Ministers Say Threat of Radical Islam Worse Than on 9/11


Two Christian ministers say the threat of radical Islam is worse today than it was eight years ago when terrorists attacked the World Trade Center and the Pentagon.

Pointing particularly to Iran, which is seeking to build nuclear weapons and has called for the annihilation of Israel and the U.S., author Joel C. Rosenberg and Oklahoma pastor Reza Safa hope to educate Christians about the ongoing danger of Muslim extremism through events being broadcast tonight online.

"The leaders of racial Islam no longer simply want to terrorize us, they want to annihilate us, and they're trying to obtain the weapons to do it," said Rosenberg, author of the New York Times best-seller Inside the Islamic Revolution, which was adapted into a documentary that released today.

Rosenberg will lead a webcast town hall tonight at 7 p.m. Eastern that is to be broadcast into more than 600 churches from Calvary Chapel Philadelphia. Speakers include retired Lt. Gen. Jerry Boykin, former deputy undersecretary of defense for intelligence, and Christian revivalist Hormoz Shariat, a former radical Shia Muslim.

Meanwhile, Safa is hosting a free conference at River of Life Assembly of God in Estero, Fla., that is aimed at reversing the ideology that birthed 9/11, which Safa says is still alive and well. The Reversing Jihad Conference begins tonight at 6:30 p.m. Eastern and will be broadcast live online at Lifestream.tv.

The event, which runs through Saturday afternoon, features such speakers as evangelist Sam Shamoun; Tom Trento, president of the Florida Security Council, a terrorist watchdog group; and pastor Jeremiah Cummings, a former member of the Nation of Islam.

Safa, a former Muslim from Iran who is now pastor of Fisherman's House Church in Tulsa, says 9/11 helped advance the spread of Islam in America because government leaders tagged it as a peaceful religion that did not support terrorism.

"What's been happening since 9/11, our government and the media has been telling us Islam is a peaceful religion, but I say that's misleading," Safa said. "Islam is not a religion; it's a political system. That political system, just like communism, is a threat to our existence. ... [Unless the church realizes] this religion is evil in its core beliefs [and], the American public realizes this, we will continue to have problems with radicalism."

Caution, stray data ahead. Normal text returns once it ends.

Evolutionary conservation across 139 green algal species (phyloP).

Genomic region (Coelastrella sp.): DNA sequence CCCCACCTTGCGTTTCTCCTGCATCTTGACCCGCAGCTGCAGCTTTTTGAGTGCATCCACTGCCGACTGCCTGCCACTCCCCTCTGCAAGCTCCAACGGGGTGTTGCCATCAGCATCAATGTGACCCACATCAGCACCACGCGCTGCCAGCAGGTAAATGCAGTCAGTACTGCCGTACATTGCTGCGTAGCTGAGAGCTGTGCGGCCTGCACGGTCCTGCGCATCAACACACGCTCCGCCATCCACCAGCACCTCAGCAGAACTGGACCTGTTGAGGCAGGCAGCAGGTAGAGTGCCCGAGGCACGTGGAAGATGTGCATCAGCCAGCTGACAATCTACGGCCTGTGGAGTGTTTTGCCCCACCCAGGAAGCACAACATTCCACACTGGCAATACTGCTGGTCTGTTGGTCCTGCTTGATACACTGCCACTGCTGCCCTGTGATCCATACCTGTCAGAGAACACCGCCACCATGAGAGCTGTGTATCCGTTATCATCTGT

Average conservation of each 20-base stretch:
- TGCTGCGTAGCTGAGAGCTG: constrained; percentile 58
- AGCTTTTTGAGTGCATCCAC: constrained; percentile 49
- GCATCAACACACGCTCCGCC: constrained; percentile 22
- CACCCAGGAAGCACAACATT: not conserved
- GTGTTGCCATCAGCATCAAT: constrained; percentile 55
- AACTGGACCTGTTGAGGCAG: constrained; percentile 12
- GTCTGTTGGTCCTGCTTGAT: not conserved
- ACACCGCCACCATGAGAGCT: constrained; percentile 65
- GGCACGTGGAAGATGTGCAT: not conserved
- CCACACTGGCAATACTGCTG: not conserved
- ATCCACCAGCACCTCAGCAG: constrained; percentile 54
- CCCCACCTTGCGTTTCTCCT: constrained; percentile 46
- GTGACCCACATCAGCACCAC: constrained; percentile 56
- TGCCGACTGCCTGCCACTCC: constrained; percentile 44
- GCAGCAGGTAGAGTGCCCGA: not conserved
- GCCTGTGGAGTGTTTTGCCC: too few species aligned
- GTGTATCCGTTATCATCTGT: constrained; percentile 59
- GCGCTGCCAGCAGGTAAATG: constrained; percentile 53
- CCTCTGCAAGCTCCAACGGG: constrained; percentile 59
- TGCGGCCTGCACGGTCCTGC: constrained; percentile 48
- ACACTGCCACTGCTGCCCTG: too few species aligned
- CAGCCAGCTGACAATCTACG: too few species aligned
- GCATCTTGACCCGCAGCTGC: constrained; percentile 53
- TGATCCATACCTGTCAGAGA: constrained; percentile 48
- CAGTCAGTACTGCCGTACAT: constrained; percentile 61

Although the political implications of radical Islam will be discussed at both events, the ministers say Christians must respond to Islam with fasting, prayer and evangelism.

Safa, president of the 24-hour Christian satellite network Nejat TV, which broadcasts the gospel into the Middle East, says he has seen millions of Muslims come to Christ in recent years. "They sit there and weep because of the hunger that is in their hearts," Safa said.

He believes even more Muslims would come to salvation if the church will reach out to them in love. "Love says no matter what they do, I need to reach them," Safa said, who offers resources about Islam on his Web site. "Love says I'm not afraid of what they do. Love says I have to reach this segment of society that doesn't know anything about Christ."

Because of Christians' silence, Muslims have become bold, Safa said, describing a large-scale Muslim prayer gathering on Capitol Hill later this month as a "slap in the face of Christianity."

"It is a mockery of the Christian faith," Safa said. "It's a mockery of all of it. In a sense, I'm happy for it because the church needs to wake up before it's too late."

Rosenberg, who also provides evangelistic resources at his Web site, InsidetheRevolution.org, said Islam on Capitol Hill can be an opportunity for evangelism.

"My prayer is that people go out and just start handing out copies of the New Testament in Arabic to those who are there," he said. "To share the gospel. That they show love and mercy to those who are there who are Muslims. That they don't get into arguments. You're not going to persuade Muslims by arguing with them."

Despite the threat of Muslim extremism, God can supernaturally protect His people, Rosenberg said, pointing to the biblical story of Esther.

"I think if God can save the entire Jewish people from annihilation by Persians through two faithful followers, maybe if we had a million evangelicals praying faithfully and fasting for the peace of Jerusalem and the salvation of everyone in the region, we would see the hand of God move so powerfully," Rosenberg said. "And that is what the town hall meeting is all about."


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